12:45

Achilles tendon lengthening: open surgical technique

Overview

Subscribe to get full access to this operation and the extensive Foot Surgery Atlas.

SUBSCRIBE


Learn the Achilles tendon lengthening: open surgical technique with step by step instructions on OrthOracle. Our e-learning platform contains high resolution images and a certified CME of the Achilles tendon lengthening: open surgical procedure.

 

An acquired equinus contracture of the ankle has a number of more common causes. Despite early bracing and functional rehabilitation it can occur after  traumatic or ischemic brain injury, spinal cord injury, ischaemic muscle contracture or as part of a more generalised neurological condition.

Recovery specifically following traumatic or ischaemic brain and spinal cord injury is variable. In those whose function is sufficient enough to allow standing or walking, the equinus contracture can become a limiting factor in their rehabilitation. Whilst equinus deformities can be caused by a variety of muscle contractures and joint contractures, normally the  achilles-gastrocnemius-soleus complex is the first to develop the fixed deformity. Thus in those cases that present within  2-3 years of a contracture developing an isolated achilles release is usually sufficient to correct the deformity.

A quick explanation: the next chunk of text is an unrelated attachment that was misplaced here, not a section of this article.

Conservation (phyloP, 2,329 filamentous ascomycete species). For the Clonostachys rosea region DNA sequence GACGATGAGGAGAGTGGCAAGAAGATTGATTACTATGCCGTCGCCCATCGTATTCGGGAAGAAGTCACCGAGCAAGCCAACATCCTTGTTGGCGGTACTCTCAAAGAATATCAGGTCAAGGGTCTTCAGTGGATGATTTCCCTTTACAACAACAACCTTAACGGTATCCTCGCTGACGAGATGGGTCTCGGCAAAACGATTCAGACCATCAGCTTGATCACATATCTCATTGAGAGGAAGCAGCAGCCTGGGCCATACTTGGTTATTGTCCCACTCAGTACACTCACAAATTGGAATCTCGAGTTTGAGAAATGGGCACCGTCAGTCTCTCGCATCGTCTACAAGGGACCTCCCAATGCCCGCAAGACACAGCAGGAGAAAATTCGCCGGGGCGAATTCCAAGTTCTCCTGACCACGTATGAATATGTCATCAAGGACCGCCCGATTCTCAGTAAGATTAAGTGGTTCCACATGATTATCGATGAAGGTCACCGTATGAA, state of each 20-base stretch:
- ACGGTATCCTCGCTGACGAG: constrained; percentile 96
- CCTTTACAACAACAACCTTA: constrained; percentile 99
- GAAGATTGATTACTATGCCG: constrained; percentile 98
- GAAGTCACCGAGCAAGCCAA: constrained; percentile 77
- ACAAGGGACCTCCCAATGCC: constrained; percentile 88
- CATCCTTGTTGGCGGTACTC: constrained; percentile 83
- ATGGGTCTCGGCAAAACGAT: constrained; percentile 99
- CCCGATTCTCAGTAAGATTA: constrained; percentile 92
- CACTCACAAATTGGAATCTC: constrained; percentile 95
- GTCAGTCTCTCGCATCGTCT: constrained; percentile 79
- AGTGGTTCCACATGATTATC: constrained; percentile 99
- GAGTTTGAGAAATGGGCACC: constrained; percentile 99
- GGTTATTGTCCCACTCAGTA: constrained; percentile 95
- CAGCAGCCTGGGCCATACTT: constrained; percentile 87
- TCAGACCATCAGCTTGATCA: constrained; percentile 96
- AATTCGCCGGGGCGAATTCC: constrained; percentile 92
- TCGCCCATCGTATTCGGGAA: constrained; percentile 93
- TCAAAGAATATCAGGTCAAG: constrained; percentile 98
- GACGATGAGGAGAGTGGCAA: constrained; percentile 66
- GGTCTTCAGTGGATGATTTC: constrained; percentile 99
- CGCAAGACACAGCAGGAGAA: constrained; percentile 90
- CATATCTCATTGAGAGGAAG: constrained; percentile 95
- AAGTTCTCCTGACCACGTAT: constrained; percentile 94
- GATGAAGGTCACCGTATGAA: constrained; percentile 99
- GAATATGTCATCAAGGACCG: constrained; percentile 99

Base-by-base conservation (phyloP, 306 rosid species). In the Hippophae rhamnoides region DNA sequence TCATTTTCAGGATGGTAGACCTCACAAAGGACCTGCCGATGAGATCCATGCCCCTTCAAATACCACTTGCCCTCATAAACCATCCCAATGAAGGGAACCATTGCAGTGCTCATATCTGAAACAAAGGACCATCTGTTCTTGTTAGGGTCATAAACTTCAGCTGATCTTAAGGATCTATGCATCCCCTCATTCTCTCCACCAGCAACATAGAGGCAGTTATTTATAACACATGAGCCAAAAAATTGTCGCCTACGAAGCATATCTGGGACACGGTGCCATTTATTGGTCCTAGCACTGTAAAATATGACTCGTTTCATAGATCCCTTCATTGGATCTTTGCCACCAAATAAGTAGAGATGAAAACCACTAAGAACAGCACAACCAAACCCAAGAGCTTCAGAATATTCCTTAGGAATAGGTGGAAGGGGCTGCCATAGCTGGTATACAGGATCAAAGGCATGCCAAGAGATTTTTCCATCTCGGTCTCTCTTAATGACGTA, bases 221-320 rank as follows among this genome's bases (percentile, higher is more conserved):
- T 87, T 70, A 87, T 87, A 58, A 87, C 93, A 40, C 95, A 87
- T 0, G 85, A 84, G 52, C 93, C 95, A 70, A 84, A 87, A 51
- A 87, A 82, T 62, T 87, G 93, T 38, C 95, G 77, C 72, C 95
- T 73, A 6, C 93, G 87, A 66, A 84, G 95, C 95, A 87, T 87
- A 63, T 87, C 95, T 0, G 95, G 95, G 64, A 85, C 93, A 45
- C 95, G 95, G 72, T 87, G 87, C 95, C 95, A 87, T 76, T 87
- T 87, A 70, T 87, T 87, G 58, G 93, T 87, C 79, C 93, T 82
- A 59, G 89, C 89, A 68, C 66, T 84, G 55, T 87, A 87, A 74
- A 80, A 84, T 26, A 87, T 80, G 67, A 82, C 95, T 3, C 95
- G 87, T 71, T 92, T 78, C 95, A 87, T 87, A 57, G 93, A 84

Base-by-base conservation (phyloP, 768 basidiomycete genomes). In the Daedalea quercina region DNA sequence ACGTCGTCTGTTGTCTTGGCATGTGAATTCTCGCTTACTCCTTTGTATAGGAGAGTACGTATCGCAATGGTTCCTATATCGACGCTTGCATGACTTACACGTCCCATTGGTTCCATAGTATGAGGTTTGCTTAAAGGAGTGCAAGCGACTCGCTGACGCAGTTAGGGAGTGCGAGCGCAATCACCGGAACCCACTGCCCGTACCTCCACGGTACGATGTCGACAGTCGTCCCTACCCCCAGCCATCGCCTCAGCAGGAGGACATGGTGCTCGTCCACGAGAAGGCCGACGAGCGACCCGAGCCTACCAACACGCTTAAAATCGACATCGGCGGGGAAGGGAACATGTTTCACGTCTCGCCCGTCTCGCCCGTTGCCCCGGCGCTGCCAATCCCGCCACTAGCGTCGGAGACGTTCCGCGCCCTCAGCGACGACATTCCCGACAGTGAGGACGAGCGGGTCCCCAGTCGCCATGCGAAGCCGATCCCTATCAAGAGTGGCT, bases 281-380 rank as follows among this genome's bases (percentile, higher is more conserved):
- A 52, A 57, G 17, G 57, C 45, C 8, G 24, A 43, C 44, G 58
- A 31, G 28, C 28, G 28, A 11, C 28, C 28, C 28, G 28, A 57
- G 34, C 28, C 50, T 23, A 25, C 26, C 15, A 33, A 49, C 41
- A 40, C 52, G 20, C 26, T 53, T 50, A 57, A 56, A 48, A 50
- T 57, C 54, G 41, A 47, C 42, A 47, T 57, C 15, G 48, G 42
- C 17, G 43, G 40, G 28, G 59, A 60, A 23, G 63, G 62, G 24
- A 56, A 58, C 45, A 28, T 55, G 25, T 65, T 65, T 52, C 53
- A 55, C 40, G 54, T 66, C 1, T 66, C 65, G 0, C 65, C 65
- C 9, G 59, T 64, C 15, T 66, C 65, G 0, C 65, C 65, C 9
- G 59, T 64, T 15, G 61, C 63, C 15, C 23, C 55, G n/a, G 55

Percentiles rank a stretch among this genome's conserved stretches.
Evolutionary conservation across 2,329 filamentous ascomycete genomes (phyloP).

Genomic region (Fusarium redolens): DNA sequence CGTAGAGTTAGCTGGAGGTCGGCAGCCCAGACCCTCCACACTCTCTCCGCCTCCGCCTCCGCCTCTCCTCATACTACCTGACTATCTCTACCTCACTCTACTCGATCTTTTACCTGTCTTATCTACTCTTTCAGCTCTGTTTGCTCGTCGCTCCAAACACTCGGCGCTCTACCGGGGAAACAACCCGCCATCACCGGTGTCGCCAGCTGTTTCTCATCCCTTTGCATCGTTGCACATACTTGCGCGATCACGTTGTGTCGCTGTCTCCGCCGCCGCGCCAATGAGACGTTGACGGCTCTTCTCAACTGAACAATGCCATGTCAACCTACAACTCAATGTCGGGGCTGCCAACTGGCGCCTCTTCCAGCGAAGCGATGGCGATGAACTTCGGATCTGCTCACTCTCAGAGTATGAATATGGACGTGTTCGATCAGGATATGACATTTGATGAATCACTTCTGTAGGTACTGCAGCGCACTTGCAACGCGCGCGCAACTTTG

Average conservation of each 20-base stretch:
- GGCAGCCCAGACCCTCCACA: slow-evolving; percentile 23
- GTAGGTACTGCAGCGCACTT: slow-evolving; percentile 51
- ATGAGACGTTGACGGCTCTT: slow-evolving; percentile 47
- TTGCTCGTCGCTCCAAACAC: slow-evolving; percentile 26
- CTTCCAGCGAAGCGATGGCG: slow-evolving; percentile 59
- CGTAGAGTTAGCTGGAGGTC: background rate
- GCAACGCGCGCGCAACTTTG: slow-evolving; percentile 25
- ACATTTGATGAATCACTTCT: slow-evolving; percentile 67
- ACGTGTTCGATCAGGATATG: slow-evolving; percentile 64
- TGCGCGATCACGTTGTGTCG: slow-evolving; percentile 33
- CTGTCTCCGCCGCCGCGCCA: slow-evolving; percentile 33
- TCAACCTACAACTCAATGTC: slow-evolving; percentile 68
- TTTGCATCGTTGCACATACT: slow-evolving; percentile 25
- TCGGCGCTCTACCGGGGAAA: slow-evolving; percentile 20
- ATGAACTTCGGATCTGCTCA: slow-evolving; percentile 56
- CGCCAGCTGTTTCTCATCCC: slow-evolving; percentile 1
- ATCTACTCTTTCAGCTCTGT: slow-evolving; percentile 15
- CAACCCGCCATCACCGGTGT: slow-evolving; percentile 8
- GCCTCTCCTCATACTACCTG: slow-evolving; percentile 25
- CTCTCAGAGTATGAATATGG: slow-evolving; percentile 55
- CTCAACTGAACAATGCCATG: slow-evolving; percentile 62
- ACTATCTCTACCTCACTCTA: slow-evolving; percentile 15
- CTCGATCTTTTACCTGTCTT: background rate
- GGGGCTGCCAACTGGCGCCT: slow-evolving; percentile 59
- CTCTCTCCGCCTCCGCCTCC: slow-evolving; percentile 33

The restriction caused by a contracted Achilles tendon will usually become apparent within 2 years of the neurological insult, and as such, this patient population more often have not yet developed significant contracture of their long flexors and joint capsules, when compared to the more chronic neurological or pediatric equinus contractures, or  the ischemic muscle contracture group.

Patients with ischemic or traumatic brain injury should be managed in a multi-disciplinary environment, and will require input from Neurologists and Neuro-rehabilitation therapists, Occupational therapists and of course the most important part of any team, the Orthopaedic surgeons.

 

 

 

Author: Mr Nick Cullen, FRCS (Tr & Orth).

Institution: The Royal National Orthopaedic hospital, Stanmore, UK.

Accreditations

Logo Logo Logo Logo

Associates & Partners

Logo Logo Logo Logo Logo